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USDOT Approves $603 Million Loan to Build New Express Lanes in Florida

WASHINGTON, D.C. 3/4/09 -Florida's plans for congestion relief in Broward County have received help from the U.S. Department of Transportation through its approval of a $603 million loan to build new express lanes on I-595, U.S. Transportation Secretary Ray LaHood announced in March 2009. today. Construction is now expected to begin this summer.

"The new express lanes will bring congestion relief and give drivers more choices for a better commute on this important highway in south Florida," said Secretary LaHood. "This project is part of the Obama Administration's commitment to reviving the economy and putting Americans back to work."

The loan will help build three reversible "high-occupancy toll" (HOT) lanes in the median along 10.5 miles of I-595 running east-west and linking two key interchanges on I-75 and I-95. Because the tolls will vary according to traffic volume throughout the day, drivers using the new lanes will enjoy less traffic congestion.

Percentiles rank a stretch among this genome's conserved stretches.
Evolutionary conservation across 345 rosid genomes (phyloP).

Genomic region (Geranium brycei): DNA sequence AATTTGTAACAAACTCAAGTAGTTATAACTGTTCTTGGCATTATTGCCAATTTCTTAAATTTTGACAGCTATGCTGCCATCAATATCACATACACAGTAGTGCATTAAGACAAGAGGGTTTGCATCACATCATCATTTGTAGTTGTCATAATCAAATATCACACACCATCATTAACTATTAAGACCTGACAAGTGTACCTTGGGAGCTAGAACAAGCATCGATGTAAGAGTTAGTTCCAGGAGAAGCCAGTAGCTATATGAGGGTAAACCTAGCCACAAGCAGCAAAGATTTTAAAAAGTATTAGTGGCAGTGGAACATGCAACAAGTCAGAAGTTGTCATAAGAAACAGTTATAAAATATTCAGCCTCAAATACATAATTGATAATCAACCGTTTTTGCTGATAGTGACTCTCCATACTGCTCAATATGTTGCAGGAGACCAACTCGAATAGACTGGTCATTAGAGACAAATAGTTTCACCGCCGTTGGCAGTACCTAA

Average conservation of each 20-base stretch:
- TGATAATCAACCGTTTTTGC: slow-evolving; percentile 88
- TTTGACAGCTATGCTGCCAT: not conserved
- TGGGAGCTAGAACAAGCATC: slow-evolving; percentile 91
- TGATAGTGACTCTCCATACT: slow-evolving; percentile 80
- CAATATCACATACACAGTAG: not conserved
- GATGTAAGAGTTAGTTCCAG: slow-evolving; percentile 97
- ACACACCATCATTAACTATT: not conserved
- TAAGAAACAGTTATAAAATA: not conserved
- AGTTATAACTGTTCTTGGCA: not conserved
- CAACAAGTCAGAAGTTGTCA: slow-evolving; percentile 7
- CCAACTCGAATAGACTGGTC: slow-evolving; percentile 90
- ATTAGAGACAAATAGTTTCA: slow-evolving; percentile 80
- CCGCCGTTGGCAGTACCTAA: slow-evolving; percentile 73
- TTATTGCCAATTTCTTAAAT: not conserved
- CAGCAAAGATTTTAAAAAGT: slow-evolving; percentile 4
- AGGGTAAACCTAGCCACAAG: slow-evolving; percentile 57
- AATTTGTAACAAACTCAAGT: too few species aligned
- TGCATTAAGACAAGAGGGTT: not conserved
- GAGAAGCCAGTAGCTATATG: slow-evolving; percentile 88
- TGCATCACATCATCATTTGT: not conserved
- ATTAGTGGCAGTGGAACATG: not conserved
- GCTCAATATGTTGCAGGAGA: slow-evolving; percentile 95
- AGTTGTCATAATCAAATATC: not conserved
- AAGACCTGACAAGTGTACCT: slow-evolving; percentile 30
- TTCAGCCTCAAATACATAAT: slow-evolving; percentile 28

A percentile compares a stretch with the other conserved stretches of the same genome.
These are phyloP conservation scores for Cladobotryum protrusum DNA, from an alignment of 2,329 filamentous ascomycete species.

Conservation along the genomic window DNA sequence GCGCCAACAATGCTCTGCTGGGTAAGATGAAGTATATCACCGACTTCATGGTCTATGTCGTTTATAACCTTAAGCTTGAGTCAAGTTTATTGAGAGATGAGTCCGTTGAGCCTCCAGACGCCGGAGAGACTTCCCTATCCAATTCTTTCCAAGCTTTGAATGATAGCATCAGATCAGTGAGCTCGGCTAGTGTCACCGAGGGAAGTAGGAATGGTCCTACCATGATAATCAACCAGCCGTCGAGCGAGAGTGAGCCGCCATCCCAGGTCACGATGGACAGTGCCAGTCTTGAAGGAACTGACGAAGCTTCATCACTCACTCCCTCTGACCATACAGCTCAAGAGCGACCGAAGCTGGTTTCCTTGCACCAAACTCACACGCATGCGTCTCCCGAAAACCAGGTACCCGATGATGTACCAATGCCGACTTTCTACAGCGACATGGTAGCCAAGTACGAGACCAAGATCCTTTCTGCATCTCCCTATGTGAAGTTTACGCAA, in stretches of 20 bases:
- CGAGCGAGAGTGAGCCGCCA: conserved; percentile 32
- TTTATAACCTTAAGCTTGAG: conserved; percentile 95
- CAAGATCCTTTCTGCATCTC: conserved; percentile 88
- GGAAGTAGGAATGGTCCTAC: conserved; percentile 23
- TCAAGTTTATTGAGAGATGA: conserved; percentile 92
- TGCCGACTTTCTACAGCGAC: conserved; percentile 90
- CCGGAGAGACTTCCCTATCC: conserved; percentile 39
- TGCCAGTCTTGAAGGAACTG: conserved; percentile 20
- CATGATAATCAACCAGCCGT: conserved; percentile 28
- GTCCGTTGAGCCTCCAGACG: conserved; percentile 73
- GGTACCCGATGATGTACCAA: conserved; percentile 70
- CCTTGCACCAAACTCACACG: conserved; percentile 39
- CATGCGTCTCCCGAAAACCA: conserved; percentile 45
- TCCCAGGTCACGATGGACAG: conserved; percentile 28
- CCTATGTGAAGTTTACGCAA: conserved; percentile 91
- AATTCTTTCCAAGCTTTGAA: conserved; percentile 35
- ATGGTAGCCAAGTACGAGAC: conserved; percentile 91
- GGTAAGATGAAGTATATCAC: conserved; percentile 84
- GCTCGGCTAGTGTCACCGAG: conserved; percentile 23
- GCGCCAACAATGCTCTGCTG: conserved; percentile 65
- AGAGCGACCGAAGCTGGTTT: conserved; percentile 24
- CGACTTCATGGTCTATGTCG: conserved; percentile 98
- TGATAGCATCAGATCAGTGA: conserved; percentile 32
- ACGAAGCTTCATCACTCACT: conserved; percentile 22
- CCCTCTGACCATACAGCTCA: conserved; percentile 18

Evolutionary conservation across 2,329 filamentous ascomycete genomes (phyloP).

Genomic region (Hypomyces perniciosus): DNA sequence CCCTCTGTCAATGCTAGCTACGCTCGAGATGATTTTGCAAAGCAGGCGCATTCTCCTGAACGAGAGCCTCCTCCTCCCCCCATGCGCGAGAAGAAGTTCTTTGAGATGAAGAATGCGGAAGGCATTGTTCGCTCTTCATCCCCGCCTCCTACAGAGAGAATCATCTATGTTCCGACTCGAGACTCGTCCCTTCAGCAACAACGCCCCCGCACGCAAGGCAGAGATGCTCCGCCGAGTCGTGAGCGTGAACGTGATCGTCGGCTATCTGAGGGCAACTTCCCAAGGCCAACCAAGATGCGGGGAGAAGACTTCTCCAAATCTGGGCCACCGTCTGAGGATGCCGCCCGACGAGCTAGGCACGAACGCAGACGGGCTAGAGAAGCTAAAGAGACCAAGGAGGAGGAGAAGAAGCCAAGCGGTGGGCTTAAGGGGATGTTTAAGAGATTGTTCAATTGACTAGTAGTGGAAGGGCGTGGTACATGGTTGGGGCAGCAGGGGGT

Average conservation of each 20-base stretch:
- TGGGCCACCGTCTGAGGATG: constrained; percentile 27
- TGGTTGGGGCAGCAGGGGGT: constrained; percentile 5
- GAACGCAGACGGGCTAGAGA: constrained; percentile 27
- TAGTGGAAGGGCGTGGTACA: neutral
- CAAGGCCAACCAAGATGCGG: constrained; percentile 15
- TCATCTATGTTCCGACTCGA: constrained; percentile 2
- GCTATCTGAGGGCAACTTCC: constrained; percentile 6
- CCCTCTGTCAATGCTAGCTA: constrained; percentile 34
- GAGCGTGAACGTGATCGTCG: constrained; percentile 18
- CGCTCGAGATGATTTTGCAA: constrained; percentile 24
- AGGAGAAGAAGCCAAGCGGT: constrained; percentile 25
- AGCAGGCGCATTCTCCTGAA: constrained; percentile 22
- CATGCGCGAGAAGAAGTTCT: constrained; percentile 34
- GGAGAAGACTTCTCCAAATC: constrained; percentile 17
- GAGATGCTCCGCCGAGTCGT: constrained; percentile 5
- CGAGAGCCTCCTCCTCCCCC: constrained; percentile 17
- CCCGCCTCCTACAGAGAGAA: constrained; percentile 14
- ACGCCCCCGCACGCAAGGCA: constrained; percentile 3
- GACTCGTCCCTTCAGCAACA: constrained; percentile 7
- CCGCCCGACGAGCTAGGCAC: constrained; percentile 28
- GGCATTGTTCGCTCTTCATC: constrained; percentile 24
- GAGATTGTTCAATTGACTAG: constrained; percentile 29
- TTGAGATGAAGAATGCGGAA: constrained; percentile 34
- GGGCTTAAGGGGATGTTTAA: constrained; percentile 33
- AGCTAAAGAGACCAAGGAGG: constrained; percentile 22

The lanes will be built as part of a public-private partnership between the Florida Department of Transportation and ACS Infrastructure Development that will make the improvements possible 15 years sooner than under conventional means. The agreement calls for ACS to finance, build, operate and maintain the project for a 35-year term. The Florida Department of Transportation (FDOT) will set and collect the tolls on the facility and make payments to ACS annually based on its successful operation of the road.

Secretary LaHood said the loan, made possible by the Transportation Infrastructure Finance and Innovation Act (TIFIA), helped to leverage well over $750 million in private bank debt and over $200 million in private equity for the project's projected cost of $1.8 billion. The loan provides low-cost, fixed-rate financing with flexible repayment terms to the private partner and reduces costs to FDOT.

"This is just the latest example of this Administration's commitment to getting Americans back to work," Secretary LaHood added.

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